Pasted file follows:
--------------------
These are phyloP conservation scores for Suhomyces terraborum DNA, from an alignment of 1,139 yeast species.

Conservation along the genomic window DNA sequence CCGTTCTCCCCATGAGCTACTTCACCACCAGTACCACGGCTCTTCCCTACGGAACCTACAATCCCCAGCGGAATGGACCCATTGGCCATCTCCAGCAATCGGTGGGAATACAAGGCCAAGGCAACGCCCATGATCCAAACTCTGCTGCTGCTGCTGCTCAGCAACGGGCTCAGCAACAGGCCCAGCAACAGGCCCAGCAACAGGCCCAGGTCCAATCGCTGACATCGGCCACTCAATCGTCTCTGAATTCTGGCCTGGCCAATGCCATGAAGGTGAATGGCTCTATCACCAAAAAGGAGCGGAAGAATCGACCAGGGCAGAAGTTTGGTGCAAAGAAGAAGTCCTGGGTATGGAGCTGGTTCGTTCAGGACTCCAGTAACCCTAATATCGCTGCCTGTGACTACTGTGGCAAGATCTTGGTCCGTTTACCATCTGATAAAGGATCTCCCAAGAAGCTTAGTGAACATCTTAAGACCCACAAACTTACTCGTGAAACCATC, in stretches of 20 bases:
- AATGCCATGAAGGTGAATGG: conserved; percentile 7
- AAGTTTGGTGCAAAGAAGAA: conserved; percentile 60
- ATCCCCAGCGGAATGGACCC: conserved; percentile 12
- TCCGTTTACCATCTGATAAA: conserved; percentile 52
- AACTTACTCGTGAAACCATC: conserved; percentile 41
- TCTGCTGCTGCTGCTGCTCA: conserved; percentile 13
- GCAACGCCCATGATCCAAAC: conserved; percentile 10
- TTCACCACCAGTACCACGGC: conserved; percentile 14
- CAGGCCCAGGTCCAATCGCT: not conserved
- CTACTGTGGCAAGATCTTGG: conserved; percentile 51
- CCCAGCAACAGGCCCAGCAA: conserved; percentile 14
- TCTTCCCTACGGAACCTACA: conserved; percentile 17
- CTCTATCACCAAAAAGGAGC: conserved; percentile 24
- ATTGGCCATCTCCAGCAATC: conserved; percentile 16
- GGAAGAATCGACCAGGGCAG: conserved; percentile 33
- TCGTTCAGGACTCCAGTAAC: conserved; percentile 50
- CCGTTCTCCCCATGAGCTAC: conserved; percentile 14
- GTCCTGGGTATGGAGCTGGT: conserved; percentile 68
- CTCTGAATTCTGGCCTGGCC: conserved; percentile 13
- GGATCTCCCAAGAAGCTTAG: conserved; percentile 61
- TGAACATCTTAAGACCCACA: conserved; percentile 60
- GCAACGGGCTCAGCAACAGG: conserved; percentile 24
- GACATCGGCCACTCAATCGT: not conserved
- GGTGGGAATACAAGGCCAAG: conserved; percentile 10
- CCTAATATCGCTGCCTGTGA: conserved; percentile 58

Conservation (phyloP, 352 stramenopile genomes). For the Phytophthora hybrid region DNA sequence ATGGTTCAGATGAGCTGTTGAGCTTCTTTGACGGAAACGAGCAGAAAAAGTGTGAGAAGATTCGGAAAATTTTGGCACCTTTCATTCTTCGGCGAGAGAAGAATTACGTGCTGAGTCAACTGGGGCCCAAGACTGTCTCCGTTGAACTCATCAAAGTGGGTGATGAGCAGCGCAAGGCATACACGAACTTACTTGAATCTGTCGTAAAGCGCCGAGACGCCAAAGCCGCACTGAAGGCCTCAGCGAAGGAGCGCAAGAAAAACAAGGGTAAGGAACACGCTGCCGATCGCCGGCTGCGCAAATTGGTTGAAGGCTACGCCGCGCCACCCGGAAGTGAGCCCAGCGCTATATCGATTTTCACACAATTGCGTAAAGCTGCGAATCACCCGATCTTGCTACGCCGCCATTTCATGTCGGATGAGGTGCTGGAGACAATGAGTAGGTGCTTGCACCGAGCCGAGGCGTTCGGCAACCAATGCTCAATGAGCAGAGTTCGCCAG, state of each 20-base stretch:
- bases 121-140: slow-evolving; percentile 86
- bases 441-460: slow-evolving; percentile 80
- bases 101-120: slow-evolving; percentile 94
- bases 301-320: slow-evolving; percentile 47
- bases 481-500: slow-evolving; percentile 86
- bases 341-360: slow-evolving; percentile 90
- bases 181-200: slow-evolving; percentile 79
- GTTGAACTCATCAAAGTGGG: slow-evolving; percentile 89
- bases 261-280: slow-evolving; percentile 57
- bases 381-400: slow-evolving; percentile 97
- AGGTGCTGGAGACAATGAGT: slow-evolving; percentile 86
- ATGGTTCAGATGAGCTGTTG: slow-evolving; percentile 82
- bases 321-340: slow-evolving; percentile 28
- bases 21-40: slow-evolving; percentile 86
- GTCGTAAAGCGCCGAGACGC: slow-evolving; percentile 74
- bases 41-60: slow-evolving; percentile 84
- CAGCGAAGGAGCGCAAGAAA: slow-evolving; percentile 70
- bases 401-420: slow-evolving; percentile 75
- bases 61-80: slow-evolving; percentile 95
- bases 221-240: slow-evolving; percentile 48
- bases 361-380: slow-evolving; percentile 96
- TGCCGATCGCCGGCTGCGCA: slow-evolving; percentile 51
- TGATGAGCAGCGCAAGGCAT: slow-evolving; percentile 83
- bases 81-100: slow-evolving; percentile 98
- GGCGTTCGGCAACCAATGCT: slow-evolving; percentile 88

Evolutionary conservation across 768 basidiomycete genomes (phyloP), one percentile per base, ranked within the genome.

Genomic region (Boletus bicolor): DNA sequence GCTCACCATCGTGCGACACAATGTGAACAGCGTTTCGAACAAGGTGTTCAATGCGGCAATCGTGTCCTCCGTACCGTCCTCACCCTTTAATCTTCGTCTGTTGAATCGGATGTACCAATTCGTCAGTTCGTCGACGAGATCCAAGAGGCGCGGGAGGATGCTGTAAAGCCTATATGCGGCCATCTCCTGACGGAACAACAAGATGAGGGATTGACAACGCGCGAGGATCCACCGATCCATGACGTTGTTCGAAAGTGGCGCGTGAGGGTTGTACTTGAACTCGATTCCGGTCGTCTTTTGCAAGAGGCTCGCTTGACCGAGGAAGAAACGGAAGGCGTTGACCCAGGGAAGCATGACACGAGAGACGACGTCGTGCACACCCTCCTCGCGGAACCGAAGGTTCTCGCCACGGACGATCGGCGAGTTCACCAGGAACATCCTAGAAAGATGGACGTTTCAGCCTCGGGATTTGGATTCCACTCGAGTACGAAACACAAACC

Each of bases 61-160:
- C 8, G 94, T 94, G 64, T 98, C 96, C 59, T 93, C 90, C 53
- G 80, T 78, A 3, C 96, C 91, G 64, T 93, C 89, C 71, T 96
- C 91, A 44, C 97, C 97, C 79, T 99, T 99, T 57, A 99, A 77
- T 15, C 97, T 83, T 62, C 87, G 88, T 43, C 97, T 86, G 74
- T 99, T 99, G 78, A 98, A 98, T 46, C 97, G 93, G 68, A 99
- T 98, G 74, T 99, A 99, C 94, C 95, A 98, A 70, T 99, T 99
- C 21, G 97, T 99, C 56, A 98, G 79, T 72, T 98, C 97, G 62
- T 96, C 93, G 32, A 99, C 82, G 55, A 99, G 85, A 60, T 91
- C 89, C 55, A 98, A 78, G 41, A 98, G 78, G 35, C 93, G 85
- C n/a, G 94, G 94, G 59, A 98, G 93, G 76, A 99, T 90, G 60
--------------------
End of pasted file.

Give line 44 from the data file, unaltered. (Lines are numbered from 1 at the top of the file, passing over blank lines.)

- bases 41-60: slow-evolving; percentile 84